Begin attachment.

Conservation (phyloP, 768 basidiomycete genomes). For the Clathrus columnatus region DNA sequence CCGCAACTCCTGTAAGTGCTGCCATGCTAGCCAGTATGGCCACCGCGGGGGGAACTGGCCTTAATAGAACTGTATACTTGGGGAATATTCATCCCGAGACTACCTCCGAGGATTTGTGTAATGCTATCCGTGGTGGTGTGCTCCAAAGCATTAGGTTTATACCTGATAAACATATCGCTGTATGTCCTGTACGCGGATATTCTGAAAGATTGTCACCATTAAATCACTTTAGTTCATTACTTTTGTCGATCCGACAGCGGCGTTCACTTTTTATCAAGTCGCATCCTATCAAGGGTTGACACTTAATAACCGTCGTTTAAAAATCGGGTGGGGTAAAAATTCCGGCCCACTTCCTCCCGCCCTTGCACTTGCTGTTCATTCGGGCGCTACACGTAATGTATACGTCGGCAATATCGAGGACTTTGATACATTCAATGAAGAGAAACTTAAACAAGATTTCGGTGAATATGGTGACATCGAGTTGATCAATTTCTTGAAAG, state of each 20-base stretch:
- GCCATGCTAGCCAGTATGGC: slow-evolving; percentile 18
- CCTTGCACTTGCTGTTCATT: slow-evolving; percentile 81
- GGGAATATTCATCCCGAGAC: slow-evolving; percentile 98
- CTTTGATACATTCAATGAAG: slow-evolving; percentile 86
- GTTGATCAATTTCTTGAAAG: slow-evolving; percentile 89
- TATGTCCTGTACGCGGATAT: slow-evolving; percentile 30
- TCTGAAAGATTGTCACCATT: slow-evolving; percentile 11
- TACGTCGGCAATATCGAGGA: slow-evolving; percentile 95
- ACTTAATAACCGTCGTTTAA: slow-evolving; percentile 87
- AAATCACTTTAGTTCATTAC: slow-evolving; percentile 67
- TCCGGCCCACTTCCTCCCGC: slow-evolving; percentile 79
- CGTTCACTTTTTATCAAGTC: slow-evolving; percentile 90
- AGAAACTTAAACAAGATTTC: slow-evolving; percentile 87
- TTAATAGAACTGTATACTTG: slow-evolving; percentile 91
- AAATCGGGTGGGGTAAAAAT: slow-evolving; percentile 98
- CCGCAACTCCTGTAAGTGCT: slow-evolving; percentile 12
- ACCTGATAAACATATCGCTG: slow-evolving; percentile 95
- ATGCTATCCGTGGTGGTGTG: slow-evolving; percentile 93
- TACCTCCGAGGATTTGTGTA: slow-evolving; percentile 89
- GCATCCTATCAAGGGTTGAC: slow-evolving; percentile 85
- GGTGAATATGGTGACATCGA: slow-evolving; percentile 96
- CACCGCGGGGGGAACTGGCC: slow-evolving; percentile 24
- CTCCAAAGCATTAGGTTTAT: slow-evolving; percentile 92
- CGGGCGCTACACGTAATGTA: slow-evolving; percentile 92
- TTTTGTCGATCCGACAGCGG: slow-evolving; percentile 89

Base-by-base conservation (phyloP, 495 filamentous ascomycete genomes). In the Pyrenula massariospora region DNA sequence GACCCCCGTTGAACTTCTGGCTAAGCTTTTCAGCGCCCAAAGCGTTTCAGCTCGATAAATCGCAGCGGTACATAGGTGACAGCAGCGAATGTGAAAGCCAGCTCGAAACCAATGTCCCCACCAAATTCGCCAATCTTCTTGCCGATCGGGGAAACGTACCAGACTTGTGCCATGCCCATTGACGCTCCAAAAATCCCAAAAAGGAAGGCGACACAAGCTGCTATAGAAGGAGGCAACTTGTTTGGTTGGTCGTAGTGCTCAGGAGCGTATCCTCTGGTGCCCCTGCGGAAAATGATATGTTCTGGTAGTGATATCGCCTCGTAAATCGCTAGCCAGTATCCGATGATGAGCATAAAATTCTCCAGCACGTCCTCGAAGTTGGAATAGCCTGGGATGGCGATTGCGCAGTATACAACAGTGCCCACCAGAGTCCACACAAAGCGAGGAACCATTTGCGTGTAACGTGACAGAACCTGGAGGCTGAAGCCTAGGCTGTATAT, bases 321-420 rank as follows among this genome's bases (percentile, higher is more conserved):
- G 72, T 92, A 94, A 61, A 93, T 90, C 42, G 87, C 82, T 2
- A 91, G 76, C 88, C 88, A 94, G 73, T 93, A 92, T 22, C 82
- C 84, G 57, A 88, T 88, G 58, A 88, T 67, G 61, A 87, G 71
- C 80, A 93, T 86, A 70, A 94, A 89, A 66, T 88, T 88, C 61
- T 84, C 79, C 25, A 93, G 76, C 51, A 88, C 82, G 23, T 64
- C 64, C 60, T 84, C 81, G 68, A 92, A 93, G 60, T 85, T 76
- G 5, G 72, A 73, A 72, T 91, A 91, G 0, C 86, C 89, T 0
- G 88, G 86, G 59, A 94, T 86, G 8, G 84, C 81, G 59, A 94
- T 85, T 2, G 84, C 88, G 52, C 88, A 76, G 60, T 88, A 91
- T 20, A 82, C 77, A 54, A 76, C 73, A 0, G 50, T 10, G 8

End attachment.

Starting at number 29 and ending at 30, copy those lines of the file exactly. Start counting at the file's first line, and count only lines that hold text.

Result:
- A 91, G 76, C 88, C 88, A 94, G 73, T 93, A 92, T 22, C 82
- C 84, G 57, A 88, T 88, G 58, A 88, T 67, G 61, A 87, G 71